As first responders to fires, public safety, medical emergencies, and disasters, Clallam County Fire Protection District No. 4 protects the lives and property of Joyce residents and visitors. The district advances public safety through its fire prevention, and education programs. The timely delivery of these services enables Clallam County Fire Protection District No. 4 to make significant contributions to the safety of Joyce and the surrounding county.
Fire District 4 centers in and around the village of Joyce in Clallam County Washington. The district is roughly 4 miles north-to-south and 20 miles east-to-west, 80 square miles along Highway 112. The eastern boundary of the district on Highway 112 is Ram Hill Road, about 4 miles west of the Elwha River. The western boundary is Milepost 33 on Highway 112 near Deep Creek.
The members of the fire district continually strive to stay current with evolving fire and pre-hospital medical best practices to keep the residents and visitors in our community and our volunteers as safe as possible.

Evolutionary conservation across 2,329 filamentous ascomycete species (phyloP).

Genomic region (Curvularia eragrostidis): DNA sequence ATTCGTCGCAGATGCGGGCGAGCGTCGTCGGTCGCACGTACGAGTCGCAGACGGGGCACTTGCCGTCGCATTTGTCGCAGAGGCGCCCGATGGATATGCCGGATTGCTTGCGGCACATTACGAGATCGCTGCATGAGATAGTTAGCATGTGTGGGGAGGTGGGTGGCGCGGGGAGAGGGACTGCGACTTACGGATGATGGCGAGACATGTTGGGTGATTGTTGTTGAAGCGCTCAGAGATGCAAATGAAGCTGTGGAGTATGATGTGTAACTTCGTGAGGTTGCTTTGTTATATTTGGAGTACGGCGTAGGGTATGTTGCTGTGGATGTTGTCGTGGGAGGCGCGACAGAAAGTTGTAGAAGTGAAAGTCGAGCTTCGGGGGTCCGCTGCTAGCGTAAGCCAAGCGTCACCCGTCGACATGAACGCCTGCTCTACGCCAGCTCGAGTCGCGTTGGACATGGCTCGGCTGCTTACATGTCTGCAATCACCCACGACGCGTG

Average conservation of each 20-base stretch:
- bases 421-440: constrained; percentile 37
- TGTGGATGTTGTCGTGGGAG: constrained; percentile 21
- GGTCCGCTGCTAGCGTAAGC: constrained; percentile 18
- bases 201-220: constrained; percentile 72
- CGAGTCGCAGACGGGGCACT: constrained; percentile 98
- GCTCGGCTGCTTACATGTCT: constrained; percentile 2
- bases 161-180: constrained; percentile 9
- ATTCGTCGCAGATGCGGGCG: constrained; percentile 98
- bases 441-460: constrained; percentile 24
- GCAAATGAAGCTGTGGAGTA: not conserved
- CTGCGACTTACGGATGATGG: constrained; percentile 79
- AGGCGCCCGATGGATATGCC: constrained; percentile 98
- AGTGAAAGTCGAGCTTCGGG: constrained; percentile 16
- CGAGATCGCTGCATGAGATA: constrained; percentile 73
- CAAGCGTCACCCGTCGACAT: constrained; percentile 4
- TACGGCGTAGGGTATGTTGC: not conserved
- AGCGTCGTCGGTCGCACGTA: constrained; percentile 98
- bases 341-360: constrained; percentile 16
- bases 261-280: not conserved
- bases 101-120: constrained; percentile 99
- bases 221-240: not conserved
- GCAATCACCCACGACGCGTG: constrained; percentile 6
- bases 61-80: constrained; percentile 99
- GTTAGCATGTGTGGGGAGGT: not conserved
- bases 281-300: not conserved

Over 80% of our emergency responses require medical personnel and the services of our ambulances.
From October 1, 2018 to September 30, 2019, district volunteers responded to 205 medical emergencies.
The rural nature of our district demands a high level of quality medical training and timely responses.
Ambulance transport times to Olympic Medical Center in Port Angeles range from 20 to 60 minutes and are dependent on distance, road quality, and weather. The nearest top tier (Level I) Trauma center is Harborview in Seattle. This is 75 miles away across Puget Sound via rotor or fixed wing aircraft, or 2-1/2 hours by road. Harrison in Bremerton specializes in heart issues, 1-1/2 hours away. In short, FD4 has challenging access to definitive medical care.
Our volunteers train to manage all scenarios, including transferring care to helicopter Medivacs and intercepting with Advanced Life Support personnel from out-of-district when necessary.
More than half of our training time is devoted to fire suppression and extrication of patients from vehicles.
Between October 1, 2018 and September 30, 2019 we responded to 15 fires of various types. Specifically because fires are a smaller proportion of what we respond to we continually train to keep our skills fresh.
Over the same period we responded to 16 vehicle accidents. Highway 112 can be unforgiving to vehicles and their passengers so we work hard to prepare for whatever may be presented to us on a scene.